Image credit: C. Murphy
In medicine, prevention is a tried-and-true, common-sense approach. For invasive species, the same logic has guided resource management actions towards a focus of public education and outreach on what people can do to prevent the spread of undesirable invaders. However, despite these efforts biological invasions are increasing across the planet. For example, the International Union for the Conservation of Nature (IUCN) has identified a list of the 100 “world’s worst” invaders that have spread across the planet, with little hope of controlling them. In medical terms, there is no simple “cure” for biological invasions like these.
The IUCN “world’s worst” list of invaders includes eight species of fish. These species are highly valued by people for food, recreation, or biological control, and thus not only are they difficult to control, but oftentimes people may not wish to control them. An example would be rainbow trout, a species that is highly valued for recreational and commercial fisheries, as well as aquaculture. This species is established outside of its native range on all continents except for Antarctica, and occupies a full range of latitudes, ranging from the subarctic south through the equator (at higher and cooler elevations) and well into the southern hemisphere, all the way to the southern tips of South America, Africa, Australia, and New Zealand. Although rainbow trout have demonstrated impacts on native species and ecosystems, it is unlikely this species will be controlled anytime soon.
The example of invasive fishes highlights the difficult task that natural resource managers face in controlling biological invasions. Current methods to control invasive species involve containment, suppression, or complete removal of invaders from places where they are not wanted. Although control can work in some situations, these efforts often fail to completely remove the targeted invader. Furthermore, control isn’t always an option when invaders are species people desire, or control efforts harm native species or ecosystems.
Given the sheer difficulty of preventing or controlling biological invasions, what are the alternatives? One alternative is to focus on the impacts of invasions rather than the invaders themselves. For example, it may be possible to manage the undesirable impacts invaders without needing to fully control them. To return to a medical analogy, this approach is like managing undesirable symptoms of a disease that cannot be cured. For invasive species, undesirable symptoms are the negative impacts on native species or ecosystem processes. Treatment or management of impact modifiers is perhaps a viable approach in invasive species management, as it is in medicine.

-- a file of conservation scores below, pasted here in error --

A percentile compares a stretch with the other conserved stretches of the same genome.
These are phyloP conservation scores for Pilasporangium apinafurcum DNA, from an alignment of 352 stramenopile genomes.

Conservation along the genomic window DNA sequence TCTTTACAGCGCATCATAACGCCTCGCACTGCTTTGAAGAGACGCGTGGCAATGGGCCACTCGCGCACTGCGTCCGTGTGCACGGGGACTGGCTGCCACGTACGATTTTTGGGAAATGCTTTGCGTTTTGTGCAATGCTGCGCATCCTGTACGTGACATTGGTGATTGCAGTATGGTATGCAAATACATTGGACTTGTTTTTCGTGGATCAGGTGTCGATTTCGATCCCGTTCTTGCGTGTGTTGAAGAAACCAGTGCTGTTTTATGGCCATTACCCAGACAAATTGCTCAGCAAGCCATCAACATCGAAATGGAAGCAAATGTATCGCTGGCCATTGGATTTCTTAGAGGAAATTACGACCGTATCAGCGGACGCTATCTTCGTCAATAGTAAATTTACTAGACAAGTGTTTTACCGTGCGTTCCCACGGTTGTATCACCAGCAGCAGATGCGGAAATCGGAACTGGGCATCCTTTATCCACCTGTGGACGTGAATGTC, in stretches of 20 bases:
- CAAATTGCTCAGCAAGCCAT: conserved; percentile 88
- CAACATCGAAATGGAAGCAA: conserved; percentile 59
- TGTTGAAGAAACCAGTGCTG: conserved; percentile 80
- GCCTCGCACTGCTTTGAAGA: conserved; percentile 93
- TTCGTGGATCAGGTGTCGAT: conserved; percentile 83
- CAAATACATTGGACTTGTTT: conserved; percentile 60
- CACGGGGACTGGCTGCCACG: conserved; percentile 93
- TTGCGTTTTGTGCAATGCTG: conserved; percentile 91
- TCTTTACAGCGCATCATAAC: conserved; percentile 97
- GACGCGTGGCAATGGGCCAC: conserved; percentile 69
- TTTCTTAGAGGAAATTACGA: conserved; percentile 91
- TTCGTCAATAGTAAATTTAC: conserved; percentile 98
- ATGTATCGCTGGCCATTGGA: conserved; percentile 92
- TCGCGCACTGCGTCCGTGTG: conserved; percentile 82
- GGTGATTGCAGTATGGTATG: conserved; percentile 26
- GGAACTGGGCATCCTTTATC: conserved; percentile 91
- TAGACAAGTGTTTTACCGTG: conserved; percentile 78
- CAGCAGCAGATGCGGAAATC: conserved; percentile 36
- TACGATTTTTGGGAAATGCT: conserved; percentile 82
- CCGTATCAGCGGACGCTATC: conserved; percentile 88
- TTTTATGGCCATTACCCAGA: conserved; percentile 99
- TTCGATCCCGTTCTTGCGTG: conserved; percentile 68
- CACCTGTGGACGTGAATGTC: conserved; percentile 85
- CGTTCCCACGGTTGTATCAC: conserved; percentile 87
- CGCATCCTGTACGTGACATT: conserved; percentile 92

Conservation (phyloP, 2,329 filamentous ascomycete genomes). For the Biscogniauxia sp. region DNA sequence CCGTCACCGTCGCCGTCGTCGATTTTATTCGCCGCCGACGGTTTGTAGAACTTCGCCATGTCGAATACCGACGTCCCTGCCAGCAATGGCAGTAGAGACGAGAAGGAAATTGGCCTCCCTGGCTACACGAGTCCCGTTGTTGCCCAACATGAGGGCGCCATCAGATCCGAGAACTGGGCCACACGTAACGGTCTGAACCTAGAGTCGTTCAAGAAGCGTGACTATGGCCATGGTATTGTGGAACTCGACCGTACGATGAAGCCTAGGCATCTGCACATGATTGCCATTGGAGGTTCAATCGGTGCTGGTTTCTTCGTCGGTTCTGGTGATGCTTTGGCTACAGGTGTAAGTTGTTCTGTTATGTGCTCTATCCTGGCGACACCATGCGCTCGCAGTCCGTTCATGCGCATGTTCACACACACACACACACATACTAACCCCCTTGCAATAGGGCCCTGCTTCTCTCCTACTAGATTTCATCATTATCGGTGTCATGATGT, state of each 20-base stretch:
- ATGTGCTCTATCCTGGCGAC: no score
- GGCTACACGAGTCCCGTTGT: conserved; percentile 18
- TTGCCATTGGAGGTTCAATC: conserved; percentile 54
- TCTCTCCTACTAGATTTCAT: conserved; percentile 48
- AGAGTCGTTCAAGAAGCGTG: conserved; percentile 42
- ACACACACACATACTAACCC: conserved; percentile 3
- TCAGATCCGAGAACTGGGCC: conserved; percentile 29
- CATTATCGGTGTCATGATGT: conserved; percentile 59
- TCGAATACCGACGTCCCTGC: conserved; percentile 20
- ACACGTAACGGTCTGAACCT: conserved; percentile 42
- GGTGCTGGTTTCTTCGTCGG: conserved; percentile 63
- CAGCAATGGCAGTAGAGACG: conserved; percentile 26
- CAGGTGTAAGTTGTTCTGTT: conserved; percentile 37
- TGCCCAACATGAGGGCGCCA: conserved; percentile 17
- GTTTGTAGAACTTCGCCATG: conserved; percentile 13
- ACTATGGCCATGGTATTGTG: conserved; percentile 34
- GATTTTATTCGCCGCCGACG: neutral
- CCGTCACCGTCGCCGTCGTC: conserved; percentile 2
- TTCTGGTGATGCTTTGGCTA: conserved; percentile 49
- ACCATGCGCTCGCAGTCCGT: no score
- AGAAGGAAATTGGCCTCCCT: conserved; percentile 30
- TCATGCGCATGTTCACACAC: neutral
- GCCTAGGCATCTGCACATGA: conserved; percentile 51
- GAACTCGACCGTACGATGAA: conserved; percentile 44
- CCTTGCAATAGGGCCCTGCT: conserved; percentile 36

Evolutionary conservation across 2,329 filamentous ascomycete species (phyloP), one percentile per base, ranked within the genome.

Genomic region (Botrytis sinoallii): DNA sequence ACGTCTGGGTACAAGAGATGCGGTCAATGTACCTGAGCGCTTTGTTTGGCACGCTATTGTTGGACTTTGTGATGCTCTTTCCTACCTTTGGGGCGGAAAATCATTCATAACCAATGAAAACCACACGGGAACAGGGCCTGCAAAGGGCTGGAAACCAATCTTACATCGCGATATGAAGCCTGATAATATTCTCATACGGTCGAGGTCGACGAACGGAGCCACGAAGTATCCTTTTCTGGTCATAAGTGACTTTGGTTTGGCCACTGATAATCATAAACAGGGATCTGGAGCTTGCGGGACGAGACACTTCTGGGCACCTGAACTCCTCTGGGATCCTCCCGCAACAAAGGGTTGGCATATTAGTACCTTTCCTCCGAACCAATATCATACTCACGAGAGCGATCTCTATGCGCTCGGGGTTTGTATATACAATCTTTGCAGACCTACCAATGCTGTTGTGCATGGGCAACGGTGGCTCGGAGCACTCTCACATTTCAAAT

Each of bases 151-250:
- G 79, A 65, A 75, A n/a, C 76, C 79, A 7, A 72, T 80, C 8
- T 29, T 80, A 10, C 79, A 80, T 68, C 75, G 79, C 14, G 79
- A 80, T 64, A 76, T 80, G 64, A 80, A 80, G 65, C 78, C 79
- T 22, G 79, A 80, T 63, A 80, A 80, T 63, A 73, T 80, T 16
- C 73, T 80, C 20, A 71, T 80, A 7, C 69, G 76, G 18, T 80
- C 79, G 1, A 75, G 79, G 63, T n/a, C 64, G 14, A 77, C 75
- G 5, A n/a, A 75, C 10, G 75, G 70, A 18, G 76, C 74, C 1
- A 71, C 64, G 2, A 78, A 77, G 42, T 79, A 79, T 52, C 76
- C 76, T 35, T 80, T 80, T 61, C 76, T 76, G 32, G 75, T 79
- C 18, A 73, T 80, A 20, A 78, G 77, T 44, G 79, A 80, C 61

Evidence in the literature for invasive fishes on the IUCN’s “world worst” list shows they are difficult to control, but as suggested in a new WIRES water article the evidence points to realistic opportunities to manage their impacts. Specific case studies involving these species further demonstrate that in some settings it may be possible to effectively reduce undesirable impacts of invaders by managing natural physical and biological processes that mediate them. Examples include maintaining natural stream flows and temperatures, and healthy populations of native species, or increasing migratory connectivity to allow native species to be more resistant to invaders. Collectively available scientific evidence and on-the-ground examples point to managing impact modifiers as a viable tactic for addressing biological invasions. In other words, it may be possible to learn to live with invaders that are difficult or impossible to otherwise control.
Managing the impacts of invaders need not be an exclusive option. Impact management can be combined with the more conventional measures of prevention and control to design more effective strategies. Adding the option of managing impacts without the need for control opens up new opportunities for dealing with the challenges of managing the growing number of biological invasions on the planet.
We hope this perspective will change how biological invasions are perceived by researchers and managers and the public at large. Ultimately, we hope this perspective will inspire people to work more closely together to understand ways to minimize the threat posed by invaders in the growing number cases where there may be no alternative but to learn how to live with them.
Jason Dunham is a supervisory aquatic ecologist with the U.S. Geological Survey, Forest and Rangeland Ecosystem Science Center, Corvallis, OR
Ivan Arismendi is an assistant professor with the Oregon State University, Department of Fisheries and Wildlife, Corvallis, OR
Christina Murphy is a research associate postdoc with Oregon State University, Department of Fisheries and Wildlife, Corvallis, OR
Alexander Koeberle is a research specialist with the School of Natural Resources and the Environment, University of Arizona
Andres Olivos is a graduate research assistant with Oregon State University, Department of Fisheries and Wildlife, Corvallis, OR
Francisco Pickens is a faculty research assistant with Oregon State University, Department of Fisheries and Wildlife, Corvallis, OR
David Roon is a graduate research assistant with Oregon State University, Department of Fisheries and Wildlife, Corvallis, OR
John Stevenson is a graduate research assistant with Oregon State University, Department of Fisheries and Wildlife, Corvallis, OR
Reference: Dunham, J.B., Arismendi, I., Murphy, C.A., Koeberle, A., Olivos, J.A., Pearson, J., Pickens, F., Roon, D.A., Stevenson, J. 2020. What to do when invaders are out of control? WIRES Water (2020). DOI: 10.1002/wat2.1476